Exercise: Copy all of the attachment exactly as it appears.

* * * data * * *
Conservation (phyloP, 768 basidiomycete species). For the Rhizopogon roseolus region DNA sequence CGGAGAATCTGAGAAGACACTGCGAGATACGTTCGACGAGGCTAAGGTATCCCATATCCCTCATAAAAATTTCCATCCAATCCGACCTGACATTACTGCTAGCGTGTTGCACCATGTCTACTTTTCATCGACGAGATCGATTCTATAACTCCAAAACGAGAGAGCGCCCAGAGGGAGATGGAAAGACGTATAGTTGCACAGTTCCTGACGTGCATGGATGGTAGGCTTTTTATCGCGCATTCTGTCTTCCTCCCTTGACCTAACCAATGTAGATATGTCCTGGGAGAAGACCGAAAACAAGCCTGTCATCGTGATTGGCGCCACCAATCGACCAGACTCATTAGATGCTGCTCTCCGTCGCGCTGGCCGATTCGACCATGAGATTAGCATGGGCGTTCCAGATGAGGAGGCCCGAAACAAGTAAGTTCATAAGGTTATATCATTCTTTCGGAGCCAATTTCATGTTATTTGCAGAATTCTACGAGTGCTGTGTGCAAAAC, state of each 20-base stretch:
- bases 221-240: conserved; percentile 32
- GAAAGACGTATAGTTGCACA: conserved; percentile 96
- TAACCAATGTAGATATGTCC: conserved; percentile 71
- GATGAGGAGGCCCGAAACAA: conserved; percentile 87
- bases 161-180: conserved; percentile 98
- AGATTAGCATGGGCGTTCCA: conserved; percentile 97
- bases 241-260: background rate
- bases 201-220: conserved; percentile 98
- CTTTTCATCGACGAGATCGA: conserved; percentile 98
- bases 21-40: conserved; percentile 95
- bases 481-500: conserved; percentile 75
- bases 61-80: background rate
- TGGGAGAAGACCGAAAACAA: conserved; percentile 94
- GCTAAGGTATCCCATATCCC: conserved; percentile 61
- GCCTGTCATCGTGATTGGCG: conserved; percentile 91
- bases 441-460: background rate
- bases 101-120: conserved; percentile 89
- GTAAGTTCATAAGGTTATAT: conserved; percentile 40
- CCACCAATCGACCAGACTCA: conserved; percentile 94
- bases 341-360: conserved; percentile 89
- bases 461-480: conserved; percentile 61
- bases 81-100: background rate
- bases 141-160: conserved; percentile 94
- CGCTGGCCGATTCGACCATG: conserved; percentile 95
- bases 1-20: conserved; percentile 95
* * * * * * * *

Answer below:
Conservation (phyloP, 768 basidiomycete species). For the Rhizopogon roseolus region DNA sequence CGGAGAATCTGAGAAGACACTGCGAGATACGTTCGACGAGGCTAAGGTATCCCATATCCCTCATAAAAATTTCCATCCAATCCGACCTGACATTACTGCTAGCGTGTTGCACCATGTCTACTTTTCATCGACGAGATCGATTCTATAACTCCAAAACGAGAGAGCGCCCAGAGGGAGATGGAAAGACGTATAGTTGCACAGTTCCTGACGTGCATGGATGGTAGGCTTTTTATCGCGCATTCTGTCTTCCTCCCTTGACCTAACCAATGTAGATATGTCCTGGGAGAAGACCGAAAACAAGCCTGTCATCGTGATTGGCGCCACCAATCGACCAGACTCATTAGATGCTGCTCTCCGTCGCGCTGGCCGATTCGACCATGAGATTAGCATGGGCGTTCCAGATGAGGAGGCCCGAAACAAGTAAGTTCATAAGGTTATATCATTCTTTCGGAGCCAATTTCATGTTATTTGCAGAATTCTACGAGTGCTGTGTGCAAAAC, state of each 20-base stretch:
- bases 221-240: conserved; percentile 32
- GAAAGACGTATAGTTGCACA: conserved; percentile 96
- TAACCAATGTAGATATGTCC: conserved; percentile 71
- GATGAGGAGGCCCGAAACAA: conserved; percentile 87
- bases 161-180: conserved; percentile 98
- AGATTAGCATGGGCGTTCCA: conserved; percentile 97
- bases 241-260: background rate
- bases 201-220: conserved; percentile 98
- CTTTTCATCGACGAGATCGA: conserved; percentile 98
- bases 21-40: conserved; percentile 95
- bases 481-500: conserved; percentile 75
- bases 61-80: background rate
- TGGGAGAAGACCGAAAACAA: conserved; percentile 94
- GCTAAGGTATCCCATATCCC: conserved; percentile 61
- GCCTGTCATCGTGATTGGCG: conserved; percentile 91
- bases 441-460: background rate
- bases 101-120: conserved; percentile 89
- GTAAGTTCATAAGGTTATAT: conserved; percentile 40
- CCACCAATCGACCAGACTCA: conserved; percentile 94
- bases 341-360: conserved; percentile 89
- bases 461-480: conserved; percentile 61
- bases 81-100: background rate
- bases 141-160: conserved; percentile 94
- CGCTGGCCGATTCGACCATG: conserved; percentile 95
- bases 1-20: conserved; percentile 95